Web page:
Tests have been done, exams have been conducted, and the results are in: I was right in my initial assessment that the problem isn’t with my gallbladder. The problem is the injections I’ve been giving myself are not effective. It was hard to hear because this means I’m potentially one step closer to needing regular chemo infusions at the hospital. It was hard to hear because I had heard so much encouraging feedback on how gallbladder removal surgery had changed so many people’s lives for the better. It was hard to hear because instead of having a simple, straightforward problem and solution, we have to go back to the drawing board and experiment with what my body and its baffling disease will respond to.
Each day has felt like the last leg of a marathon, just trying to make it and push through to the finish, even though there’s nothing left to push through with. And the only prize is waking up the next day to have to do it all over again.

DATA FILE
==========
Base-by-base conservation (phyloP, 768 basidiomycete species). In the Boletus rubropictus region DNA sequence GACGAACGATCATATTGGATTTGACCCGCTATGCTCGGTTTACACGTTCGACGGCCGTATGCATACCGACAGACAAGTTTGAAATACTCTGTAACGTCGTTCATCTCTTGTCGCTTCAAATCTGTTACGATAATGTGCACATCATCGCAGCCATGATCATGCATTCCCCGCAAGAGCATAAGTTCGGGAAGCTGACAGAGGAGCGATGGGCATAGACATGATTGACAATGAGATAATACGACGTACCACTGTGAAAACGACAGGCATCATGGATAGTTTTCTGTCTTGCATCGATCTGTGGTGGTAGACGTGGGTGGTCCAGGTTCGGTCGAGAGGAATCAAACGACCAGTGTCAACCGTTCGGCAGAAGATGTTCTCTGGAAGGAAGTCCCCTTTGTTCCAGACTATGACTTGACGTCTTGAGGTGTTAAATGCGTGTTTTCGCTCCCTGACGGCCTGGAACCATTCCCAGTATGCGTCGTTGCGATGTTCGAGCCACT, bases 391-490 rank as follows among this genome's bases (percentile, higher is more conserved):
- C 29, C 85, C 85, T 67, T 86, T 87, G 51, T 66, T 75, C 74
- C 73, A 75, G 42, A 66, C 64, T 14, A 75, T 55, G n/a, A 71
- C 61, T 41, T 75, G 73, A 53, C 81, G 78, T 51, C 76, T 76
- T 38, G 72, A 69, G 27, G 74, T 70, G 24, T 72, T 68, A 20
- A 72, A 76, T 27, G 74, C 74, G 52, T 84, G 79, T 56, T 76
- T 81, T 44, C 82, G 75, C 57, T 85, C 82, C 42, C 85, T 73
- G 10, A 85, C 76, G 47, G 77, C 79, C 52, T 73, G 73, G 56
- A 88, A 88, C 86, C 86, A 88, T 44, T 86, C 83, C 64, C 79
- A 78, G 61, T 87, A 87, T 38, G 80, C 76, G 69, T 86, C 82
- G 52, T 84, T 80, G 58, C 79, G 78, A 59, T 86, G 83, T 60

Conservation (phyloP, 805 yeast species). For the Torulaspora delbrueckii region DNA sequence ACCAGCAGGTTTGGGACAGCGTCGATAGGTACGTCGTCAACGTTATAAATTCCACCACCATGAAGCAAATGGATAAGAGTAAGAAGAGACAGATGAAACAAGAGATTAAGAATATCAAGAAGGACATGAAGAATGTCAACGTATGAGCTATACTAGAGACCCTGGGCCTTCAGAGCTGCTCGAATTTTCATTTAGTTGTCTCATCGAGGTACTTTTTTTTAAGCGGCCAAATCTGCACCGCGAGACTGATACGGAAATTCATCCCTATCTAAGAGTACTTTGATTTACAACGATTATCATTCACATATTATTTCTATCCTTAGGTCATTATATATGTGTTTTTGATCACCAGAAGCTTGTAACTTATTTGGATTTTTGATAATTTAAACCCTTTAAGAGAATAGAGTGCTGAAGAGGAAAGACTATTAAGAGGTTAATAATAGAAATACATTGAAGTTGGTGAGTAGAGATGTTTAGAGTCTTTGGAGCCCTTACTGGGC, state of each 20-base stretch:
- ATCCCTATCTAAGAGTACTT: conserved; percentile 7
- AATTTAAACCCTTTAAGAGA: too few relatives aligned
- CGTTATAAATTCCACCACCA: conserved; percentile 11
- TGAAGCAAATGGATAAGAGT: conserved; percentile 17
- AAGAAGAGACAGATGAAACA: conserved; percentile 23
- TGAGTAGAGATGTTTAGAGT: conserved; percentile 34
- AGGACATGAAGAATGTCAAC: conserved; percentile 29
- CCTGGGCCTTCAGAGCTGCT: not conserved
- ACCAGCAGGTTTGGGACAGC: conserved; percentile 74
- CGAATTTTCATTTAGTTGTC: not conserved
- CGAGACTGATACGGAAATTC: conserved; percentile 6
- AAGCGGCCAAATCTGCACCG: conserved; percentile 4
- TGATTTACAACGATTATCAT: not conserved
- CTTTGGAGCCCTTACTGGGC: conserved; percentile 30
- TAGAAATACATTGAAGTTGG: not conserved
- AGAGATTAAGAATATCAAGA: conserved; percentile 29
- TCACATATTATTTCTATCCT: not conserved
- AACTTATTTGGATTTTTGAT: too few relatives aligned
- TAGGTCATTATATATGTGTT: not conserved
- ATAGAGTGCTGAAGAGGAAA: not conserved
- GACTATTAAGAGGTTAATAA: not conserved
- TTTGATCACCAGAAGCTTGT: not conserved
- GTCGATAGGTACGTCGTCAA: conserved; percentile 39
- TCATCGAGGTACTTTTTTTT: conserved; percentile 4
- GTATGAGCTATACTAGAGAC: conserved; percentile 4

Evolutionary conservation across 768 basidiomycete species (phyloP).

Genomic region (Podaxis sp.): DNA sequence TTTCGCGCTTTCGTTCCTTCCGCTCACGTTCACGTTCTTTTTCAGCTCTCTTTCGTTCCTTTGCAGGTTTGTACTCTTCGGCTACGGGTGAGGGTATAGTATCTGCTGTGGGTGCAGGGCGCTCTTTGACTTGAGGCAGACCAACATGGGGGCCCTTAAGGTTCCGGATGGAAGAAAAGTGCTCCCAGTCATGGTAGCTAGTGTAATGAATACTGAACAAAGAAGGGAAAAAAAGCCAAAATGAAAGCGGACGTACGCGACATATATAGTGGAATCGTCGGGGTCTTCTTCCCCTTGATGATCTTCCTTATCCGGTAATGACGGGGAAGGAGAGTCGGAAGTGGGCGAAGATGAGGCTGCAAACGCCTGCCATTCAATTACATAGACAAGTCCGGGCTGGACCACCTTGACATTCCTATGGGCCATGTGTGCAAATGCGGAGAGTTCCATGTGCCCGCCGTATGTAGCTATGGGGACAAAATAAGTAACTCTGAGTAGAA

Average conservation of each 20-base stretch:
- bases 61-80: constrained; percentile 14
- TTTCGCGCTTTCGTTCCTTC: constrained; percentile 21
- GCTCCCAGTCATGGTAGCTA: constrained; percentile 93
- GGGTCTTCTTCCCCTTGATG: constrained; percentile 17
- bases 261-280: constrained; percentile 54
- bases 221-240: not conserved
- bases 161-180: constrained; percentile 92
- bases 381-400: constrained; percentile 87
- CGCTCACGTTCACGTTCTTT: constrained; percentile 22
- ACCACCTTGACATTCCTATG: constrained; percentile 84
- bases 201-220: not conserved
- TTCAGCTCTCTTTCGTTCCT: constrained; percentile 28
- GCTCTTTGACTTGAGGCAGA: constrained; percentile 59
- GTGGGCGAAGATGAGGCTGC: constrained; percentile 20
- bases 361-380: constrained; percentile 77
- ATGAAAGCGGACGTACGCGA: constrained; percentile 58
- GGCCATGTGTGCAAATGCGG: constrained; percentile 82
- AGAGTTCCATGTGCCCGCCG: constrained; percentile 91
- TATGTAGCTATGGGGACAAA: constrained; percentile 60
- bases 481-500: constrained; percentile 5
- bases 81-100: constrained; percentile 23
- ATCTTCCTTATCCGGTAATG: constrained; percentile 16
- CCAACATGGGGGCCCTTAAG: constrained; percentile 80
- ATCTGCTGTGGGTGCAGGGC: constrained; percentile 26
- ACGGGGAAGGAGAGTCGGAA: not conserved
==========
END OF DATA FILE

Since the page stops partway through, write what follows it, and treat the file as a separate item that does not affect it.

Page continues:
Now, though, we can take action. I’m on another four weeks of steroids, which Stef and I refer to as the Faustian bargain, the deal with the devil; I take the good with the bad, and it will make me somewhat functional again. I start a new injection regime with a new drug and hopefully, regain a better quality of life.
I think I’ve cried more in the past two months than I have in years. Today I talked to a nurse on the phone about the new medicine I will be trying. We had a long, detailed chat about my condition. It felt liberating to be really honest with how bad it’s been. Knowing how bad it is makes me realize how much better it can get. I just have to keep trying.